socastcmsRssStartBy Greg Bishop | Illinois News NetworksocastcmsRssEnd
Republicans will have to reach pretty far across the aisle in the 101st General Assembly if they want to get anything done next year.
The 101st General Assembly will be seated in January, but lawmakers in the 100th General Assembly have one more week of veto session before wrapping up later this month. State Sen. Jim Oberweis, R-Sugar Grove, didn’t expect much to happen for the rest of the year. Looking to next year, he said he’s willing to give Gov.-elect J.B. Pritzker and his administration a shot.
“But I have to say, I’m concerned when they start talking about increasing taxes further,” Oberweis said. “It’s caused a real exodus of people from the state of Illinois and I’d hate to see that accelerated.”
Oberweis said it’s going to be difficult for Republicans to hold the line as Democrats will have not just the governor’s mansion but supermajorities in both the House and Senate.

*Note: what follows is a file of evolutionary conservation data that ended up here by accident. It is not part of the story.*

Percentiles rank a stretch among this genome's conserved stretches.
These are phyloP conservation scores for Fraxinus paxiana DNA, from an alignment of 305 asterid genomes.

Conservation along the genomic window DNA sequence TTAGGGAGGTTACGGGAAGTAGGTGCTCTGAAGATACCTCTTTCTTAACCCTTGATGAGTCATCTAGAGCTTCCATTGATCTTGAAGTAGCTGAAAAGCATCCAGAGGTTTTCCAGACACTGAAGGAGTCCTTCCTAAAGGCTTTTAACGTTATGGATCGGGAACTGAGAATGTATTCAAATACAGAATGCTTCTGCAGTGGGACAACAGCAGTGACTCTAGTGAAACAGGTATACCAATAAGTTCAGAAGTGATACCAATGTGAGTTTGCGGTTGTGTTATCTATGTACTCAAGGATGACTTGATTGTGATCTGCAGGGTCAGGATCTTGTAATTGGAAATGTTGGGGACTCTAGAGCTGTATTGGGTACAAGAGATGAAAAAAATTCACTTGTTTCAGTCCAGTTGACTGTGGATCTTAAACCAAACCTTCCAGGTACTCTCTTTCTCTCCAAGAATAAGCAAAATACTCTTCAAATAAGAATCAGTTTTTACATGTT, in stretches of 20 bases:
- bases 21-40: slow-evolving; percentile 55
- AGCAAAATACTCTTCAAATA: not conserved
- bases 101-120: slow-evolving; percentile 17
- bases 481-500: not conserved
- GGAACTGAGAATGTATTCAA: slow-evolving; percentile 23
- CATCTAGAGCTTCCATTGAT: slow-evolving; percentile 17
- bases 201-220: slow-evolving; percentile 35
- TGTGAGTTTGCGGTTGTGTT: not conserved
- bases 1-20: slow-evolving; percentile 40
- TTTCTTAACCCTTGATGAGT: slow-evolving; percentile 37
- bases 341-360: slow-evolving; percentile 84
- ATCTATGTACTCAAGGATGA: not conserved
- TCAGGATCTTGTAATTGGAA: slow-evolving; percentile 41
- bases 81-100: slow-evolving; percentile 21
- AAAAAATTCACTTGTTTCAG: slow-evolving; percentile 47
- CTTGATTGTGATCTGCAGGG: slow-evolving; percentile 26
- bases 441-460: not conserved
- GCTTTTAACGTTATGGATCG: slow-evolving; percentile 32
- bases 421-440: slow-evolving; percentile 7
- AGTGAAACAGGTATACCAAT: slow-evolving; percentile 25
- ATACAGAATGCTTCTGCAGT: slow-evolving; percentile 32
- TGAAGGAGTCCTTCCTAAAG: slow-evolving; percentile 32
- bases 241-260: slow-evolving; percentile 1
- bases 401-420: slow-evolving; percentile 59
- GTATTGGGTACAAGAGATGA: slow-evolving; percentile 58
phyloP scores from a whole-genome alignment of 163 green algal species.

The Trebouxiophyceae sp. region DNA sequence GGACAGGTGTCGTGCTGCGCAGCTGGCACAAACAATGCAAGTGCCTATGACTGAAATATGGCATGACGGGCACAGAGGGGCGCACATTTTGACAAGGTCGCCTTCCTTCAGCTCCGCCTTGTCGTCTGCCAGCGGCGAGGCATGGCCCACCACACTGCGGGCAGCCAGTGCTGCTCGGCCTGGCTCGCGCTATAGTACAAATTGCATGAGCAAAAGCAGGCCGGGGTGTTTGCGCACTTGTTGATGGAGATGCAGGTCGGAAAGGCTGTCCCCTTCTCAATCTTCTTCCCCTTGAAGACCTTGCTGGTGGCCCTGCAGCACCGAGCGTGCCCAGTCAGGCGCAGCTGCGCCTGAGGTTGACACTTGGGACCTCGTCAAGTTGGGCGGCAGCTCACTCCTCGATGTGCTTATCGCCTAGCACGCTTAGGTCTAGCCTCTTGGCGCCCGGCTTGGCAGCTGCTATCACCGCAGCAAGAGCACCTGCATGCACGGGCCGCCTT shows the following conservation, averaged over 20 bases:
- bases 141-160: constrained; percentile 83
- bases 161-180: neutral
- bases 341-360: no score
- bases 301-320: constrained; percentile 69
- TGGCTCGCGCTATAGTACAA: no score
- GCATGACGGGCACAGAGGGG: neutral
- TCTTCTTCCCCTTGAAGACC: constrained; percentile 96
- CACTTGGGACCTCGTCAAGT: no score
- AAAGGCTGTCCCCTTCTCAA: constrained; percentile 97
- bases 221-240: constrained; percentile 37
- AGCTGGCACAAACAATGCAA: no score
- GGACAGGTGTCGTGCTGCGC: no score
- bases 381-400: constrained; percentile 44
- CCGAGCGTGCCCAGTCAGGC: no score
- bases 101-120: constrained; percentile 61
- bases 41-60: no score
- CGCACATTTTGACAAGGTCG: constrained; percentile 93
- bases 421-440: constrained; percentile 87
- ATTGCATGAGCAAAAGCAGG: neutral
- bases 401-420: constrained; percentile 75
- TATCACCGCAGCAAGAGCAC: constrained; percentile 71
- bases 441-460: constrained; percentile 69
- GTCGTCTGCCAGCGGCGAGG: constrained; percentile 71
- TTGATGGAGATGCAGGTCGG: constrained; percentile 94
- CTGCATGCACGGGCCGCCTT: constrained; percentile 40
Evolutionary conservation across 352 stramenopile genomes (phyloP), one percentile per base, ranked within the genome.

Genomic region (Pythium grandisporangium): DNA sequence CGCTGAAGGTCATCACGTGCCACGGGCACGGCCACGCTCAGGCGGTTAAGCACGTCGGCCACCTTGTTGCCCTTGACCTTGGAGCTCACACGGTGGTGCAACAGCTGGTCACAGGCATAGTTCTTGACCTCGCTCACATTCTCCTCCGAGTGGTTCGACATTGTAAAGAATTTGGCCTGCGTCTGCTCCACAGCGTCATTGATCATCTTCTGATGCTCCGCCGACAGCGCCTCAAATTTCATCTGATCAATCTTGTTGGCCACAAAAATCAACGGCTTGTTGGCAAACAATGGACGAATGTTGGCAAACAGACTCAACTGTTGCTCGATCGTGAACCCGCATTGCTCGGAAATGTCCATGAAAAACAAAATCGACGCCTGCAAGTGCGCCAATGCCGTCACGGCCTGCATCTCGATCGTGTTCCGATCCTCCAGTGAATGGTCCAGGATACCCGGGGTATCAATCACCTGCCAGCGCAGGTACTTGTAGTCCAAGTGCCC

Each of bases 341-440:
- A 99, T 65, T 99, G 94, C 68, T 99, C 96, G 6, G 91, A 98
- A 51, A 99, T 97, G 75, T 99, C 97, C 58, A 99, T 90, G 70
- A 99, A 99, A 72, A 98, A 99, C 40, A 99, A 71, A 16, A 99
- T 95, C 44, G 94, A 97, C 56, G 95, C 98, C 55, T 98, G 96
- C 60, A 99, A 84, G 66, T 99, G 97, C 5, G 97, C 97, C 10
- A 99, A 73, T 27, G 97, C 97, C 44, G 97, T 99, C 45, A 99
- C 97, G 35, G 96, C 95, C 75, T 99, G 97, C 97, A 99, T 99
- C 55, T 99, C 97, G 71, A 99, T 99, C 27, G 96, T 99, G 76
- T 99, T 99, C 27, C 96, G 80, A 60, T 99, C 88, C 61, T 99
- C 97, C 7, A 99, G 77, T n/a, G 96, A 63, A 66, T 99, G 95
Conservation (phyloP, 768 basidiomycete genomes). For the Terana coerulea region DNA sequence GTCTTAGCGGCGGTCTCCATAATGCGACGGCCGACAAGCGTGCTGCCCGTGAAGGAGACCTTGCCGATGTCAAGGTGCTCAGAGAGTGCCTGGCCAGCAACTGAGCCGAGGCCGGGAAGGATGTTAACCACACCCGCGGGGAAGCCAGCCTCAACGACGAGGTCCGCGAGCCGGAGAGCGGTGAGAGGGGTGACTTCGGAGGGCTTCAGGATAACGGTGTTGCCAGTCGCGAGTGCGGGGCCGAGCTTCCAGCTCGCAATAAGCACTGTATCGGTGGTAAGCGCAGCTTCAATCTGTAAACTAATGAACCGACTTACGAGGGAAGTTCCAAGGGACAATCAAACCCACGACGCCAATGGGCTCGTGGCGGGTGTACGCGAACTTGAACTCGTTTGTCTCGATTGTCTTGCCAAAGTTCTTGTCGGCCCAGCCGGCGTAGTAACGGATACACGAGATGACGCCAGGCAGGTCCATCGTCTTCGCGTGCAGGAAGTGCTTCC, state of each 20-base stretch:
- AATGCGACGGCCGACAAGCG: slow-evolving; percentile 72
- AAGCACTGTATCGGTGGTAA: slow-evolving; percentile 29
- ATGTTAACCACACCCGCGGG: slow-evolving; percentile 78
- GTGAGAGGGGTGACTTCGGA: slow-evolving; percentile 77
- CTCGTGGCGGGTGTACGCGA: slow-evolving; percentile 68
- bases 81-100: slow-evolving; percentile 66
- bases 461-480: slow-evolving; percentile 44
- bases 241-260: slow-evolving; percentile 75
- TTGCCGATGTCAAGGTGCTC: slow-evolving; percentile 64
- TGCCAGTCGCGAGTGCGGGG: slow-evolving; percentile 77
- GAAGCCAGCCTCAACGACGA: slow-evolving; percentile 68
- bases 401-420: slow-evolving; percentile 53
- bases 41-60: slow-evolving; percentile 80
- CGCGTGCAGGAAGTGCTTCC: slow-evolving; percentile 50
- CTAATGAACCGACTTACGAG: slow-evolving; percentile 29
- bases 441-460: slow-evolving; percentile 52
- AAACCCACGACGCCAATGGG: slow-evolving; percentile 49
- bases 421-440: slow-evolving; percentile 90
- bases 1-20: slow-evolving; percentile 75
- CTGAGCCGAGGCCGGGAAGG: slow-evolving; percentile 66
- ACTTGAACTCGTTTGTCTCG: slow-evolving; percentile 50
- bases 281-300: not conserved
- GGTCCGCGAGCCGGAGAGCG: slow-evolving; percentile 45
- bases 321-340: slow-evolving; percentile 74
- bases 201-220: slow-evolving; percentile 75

State Rep. Greg Harris, D-Chicago, who has been tapped to be a part of Pritzker’s transition budget committee, said Democrats will work with the GOP.
“The thing we’ve learned the last couple of years is bitter partisanship was not helpful for us, it was not helpful for the state,” Harris said.
Democrats won’t need Republican support to pass legislation. That includes any possible revenue increases and spending bills.
Oberweis said despite being in the super-minority under House Speaker Michael Madigan and Pritzker, there’s an opportunity for Republicans to play a role in the next General Assembly.
“If Mr. Pritzker has one opinion and Mr. Madigan has another, then perhaps we will have some weight to come in on one side or the other on that difference,” he said.
Oberweis said that Democrats won’t be able to avoid responsibility for any failures in light of the control they’ll have on state government.
Harris said that means it’s time to fix the problems.
“Let’s try to fix them so that a year from now we can say ‘look at the progress that we’ve made,’ ” Harris said.
Illinois has more than $200 billion in unfunded public employee retirement costs, more than $7 billion in backlogged bills, the second-highest property taxes in the country, an unemployment rate that’s higher than the national average and workers’ compensation costs above all other states in the region.